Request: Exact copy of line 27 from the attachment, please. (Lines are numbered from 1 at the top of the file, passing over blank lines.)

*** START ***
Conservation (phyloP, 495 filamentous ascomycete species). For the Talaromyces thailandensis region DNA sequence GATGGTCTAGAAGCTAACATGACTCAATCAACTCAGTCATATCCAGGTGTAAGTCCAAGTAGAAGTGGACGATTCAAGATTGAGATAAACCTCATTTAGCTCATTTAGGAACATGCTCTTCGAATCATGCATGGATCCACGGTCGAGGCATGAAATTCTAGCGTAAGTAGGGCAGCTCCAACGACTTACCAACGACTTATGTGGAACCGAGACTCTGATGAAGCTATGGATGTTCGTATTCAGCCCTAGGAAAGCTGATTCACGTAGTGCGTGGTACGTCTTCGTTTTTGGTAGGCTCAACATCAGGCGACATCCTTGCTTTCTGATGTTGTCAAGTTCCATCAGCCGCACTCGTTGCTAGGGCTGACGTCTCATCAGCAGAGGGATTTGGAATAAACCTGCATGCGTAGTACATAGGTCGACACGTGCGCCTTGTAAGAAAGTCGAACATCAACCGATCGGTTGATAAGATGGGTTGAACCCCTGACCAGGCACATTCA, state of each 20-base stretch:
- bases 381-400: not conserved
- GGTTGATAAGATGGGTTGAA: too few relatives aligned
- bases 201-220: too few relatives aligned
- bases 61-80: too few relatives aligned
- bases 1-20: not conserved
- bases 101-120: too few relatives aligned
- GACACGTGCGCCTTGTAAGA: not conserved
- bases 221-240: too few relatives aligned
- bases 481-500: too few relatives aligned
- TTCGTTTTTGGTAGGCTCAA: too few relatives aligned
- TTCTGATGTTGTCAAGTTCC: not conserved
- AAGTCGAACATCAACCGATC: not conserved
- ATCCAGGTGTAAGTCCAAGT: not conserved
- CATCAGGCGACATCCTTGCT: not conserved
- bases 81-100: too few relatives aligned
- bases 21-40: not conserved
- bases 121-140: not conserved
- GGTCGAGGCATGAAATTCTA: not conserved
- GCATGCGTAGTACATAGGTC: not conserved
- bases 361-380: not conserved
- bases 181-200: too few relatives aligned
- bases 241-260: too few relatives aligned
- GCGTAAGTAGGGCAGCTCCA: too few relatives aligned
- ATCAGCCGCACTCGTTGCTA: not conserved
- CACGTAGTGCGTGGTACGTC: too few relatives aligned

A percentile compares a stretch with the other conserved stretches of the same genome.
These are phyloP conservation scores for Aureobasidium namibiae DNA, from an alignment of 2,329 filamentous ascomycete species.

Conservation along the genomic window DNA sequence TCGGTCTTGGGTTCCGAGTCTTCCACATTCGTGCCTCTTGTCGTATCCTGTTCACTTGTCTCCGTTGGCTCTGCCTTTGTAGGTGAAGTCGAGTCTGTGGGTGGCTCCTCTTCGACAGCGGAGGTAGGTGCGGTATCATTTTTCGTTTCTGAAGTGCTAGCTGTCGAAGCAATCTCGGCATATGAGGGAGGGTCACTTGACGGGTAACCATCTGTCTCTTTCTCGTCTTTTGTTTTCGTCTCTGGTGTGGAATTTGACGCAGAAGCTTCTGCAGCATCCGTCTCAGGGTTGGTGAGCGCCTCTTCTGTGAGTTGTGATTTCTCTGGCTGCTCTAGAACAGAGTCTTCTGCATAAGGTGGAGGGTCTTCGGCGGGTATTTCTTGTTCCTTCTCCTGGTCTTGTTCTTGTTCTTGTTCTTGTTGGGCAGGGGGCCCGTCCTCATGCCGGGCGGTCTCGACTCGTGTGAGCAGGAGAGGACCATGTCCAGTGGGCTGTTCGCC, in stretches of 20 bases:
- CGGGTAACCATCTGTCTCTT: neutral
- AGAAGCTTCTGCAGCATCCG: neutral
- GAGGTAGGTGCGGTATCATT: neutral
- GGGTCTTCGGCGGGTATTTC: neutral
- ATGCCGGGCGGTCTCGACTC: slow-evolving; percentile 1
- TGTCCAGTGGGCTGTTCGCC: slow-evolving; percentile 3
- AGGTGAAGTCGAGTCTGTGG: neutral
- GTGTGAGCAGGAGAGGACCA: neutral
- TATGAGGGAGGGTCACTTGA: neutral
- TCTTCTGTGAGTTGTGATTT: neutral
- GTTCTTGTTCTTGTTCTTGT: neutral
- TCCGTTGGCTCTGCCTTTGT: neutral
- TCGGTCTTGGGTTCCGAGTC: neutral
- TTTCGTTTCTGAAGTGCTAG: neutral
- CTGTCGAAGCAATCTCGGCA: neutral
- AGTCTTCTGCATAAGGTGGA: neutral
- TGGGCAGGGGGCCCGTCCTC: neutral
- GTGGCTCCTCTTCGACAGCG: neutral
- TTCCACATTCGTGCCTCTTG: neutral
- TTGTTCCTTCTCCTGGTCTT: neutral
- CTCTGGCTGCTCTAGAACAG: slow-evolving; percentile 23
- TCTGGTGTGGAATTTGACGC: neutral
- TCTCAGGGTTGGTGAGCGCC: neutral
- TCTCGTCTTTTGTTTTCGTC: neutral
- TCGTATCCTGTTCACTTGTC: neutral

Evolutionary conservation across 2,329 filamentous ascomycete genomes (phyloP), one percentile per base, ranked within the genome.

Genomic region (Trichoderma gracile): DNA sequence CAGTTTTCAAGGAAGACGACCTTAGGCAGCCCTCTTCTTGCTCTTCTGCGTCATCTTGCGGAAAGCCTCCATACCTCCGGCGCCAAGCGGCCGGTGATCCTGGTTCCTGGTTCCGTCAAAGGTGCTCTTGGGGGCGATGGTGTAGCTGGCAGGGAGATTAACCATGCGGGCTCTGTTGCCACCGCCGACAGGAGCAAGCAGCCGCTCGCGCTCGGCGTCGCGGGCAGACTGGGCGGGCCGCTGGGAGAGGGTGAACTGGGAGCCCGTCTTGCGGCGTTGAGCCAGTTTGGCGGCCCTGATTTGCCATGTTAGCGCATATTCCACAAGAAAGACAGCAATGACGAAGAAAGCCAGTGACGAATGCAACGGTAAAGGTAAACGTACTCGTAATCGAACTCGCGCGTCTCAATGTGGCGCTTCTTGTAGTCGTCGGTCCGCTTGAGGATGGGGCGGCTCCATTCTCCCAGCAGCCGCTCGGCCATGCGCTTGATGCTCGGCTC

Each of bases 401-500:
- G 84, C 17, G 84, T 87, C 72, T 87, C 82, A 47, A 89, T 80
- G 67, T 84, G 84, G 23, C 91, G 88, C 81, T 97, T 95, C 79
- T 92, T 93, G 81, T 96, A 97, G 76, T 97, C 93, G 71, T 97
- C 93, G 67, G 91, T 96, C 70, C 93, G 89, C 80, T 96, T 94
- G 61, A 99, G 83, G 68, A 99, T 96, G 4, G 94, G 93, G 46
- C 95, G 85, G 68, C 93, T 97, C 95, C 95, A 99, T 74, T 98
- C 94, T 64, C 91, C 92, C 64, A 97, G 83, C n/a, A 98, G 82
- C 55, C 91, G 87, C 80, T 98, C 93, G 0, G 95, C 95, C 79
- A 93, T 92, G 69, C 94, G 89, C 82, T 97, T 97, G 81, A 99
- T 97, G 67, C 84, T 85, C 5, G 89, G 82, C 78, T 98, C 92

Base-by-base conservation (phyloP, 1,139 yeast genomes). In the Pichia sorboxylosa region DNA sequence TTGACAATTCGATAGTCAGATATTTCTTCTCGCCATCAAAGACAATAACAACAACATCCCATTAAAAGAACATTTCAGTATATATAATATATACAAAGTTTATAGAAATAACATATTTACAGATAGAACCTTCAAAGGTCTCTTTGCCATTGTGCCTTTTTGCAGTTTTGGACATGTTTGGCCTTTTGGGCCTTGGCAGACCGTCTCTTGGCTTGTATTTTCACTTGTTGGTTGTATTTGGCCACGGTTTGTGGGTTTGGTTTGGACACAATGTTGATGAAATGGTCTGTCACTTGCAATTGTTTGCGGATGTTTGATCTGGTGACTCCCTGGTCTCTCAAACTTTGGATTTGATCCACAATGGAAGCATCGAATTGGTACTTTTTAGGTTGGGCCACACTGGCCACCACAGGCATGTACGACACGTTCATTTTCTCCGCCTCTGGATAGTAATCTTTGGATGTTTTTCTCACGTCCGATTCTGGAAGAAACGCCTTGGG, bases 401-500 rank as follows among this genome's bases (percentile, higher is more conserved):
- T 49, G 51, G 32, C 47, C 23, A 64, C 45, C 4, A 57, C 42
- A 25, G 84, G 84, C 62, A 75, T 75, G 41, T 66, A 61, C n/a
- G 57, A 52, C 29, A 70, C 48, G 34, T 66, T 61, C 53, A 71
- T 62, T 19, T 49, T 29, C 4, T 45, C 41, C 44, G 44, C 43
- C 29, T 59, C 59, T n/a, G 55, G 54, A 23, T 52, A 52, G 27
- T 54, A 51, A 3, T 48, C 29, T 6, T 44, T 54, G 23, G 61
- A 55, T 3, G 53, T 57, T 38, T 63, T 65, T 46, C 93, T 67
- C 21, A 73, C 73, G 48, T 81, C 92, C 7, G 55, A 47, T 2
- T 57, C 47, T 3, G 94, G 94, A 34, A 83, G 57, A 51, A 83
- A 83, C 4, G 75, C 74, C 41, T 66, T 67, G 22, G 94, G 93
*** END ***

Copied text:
A percentile compares a stretch with the other conserved stretches of the same genome.